I first saw Tellison when I was only fifteen years old. That seems like forever ago now. They were on tour with Ross from My First Tooth’s old band and a band from Scotland called Stapleton, doing a rotating headline thing and Tellison were opening that night. I don’t really remember too much about their set, to be honest, other than their closing number, this awesome song about New York. It stuck with me and I made sure to keep an eye on them until their first album came out about a year later. Contact! Contact!, it was called, and it ruled. No other way to describe it, really. It’s just flat out killer, this storm of UK indie rock that sounds as much like it came out of the American Midwest in the late 90s as London in 2007, with huge choruses and wall to wall singalongs that I repaid them for at every show I could see. Every cramped stage across the country with sweat dripping off the walls, screaming the words right back at them, like you do when you know a band is going to be something special. Tellison have always been a band close to my heart, and with the songs on The Wages Of Fear, it's actually getting a little dangerous how near they are to piercing it.

It’s been four years between albums and in the meantime there’s been a handful of singles, a few new songs emerging at shows with a changing line-up of live members, a disappearing solo album, and maybe most importantly, everyone’s grown up. “Maturation” is a concept people like to throw around in regards to second records from promising young bands and, yeah, you could say Tellison have matured, but that's not really all there is to it. There's a weight on the shoulders of this record that “maturer” bands can't quite manage. It's a draining listen, from every hooky pop-punk high to every crushing emotional low. Maybe Tellison are old before their time. Not quite mature, but already a little world-weary. You can hear it straight away, in the opening track 'Get On', once the nice piano intro is out of the way. “I'm a writer, I've got a bit of a problem,” cries Stephen H Davidson, by way of introduction. “I picked up some moves in my youth and I'm scared that I've lost them.” It's all about convincing yourself of your own worth whilst your talents are failing and things are going wrong around you, and Davidson's already proven before track one's even finished that he can at least still write a great song.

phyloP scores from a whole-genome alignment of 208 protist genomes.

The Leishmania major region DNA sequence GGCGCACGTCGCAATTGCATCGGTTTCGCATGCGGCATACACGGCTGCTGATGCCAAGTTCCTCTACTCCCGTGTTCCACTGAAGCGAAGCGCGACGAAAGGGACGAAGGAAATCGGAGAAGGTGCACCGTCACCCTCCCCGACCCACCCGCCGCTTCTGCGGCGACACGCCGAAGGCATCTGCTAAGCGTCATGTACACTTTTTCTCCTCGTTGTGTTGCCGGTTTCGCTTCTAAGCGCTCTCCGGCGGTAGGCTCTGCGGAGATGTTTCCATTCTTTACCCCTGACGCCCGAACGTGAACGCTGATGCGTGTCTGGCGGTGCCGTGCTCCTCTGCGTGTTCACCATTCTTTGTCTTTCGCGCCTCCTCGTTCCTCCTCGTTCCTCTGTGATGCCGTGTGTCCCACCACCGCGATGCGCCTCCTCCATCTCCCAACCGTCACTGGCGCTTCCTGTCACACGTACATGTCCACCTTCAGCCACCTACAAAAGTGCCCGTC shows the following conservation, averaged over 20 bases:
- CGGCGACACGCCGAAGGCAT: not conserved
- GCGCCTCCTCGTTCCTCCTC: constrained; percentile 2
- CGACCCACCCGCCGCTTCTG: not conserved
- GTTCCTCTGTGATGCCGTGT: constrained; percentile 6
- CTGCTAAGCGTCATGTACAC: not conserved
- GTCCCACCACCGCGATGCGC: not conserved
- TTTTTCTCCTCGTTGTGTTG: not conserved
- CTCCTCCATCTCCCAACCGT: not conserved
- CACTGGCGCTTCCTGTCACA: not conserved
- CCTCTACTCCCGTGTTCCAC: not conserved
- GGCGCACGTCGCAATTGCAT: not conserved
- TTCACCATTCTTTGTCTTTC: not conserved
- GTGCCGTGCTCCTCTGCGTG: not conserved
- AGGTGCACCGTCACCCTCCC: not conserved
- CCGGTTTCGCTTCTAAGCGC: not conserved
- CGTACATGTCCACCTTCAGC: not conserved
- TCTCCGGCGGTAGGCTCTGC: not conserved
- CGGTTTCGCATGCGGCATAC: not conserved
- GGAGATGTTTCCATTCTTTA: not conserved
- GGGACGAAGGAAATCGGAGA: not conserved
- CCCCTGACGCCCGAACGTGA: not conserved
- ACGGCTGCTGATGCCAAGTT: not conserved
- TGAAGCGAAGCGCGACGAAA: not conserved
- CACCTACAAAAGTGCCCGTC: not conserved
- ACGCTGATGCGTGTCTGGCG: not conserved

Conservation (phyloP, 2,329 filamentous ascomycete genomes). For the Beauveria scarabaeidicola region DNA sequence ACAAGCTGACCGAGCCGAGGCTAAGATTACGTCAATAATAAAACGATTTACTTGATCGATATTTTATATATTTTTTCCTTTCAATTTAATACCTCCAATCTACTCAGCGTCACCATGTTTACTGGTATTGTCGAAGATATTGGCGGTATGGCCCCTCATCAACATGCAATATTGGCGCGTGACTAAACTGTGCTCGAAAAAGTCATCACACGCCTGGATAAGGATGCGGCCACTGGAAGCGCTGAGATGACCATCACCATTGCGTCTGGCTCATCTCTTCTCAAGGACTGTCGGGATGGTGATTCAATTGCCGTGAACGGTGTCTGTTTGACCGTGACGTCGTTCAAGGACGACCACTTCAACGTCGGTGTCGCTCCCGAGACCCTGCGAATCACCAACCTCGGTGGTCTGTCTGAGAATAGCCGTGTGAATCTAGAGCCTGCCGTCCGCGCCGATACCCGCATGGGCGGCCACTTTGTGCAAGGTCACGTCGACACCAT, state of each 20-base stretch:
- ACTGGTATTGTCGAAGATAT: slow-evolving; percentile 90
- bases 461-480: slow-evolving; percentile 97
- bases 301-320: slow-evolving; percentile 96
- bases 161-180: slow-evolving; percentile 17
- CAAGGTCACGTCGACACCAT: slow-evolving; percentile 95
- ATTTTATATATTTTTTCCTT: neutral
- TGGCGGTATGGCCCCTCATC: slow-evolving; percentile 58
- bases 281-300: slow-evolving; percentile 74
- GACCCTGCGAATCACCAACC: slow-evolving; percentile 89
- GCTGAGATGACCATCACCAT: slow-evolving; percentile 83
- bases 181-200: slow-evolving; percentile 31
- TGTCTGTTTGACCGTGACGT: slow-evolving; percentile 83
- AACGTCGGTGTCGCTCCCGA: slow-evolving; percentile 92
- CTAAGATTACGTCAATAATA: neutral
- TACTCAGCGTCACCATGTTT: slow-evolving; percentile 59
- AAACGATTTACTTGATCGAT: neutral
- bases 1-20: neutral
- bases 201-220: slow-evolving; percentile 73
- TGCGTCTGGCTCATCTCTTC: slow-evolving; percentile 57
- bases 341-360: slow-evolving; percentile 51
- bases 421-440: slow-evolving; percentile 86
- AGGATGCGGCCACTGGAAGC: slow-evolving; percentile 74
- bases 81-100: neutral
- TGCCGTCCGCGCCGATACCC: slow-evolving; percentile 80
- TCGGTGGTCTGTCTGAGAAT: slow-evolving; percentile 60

The Wages Of Fear bursts at the seams with energy. Singles 'Collarbone' and 'Say Silence (Heaven and Earth)' help sustain the desperate energy of 'Get On', with the former letting Peter Phillips take over lead vocals for the first time on the album, something much more common this time round than on Contact!. The first chance to pause and catch your breath comes with 'Freud Links the Teeth and the Heart', a song that's been kicking around as an acoustic solo demo of Davidson's for a couple of years now. Expanded to a full band, it's a gorgeously restrained and bittersweet number about Freudian interpretations of love and pain and having a crush on your dentist. The entire song sounds like it's being sung through a sad smile, especially the song's climax, when things finally break down and he confesses that “my teeth are breaking, but my heart is aching for you.”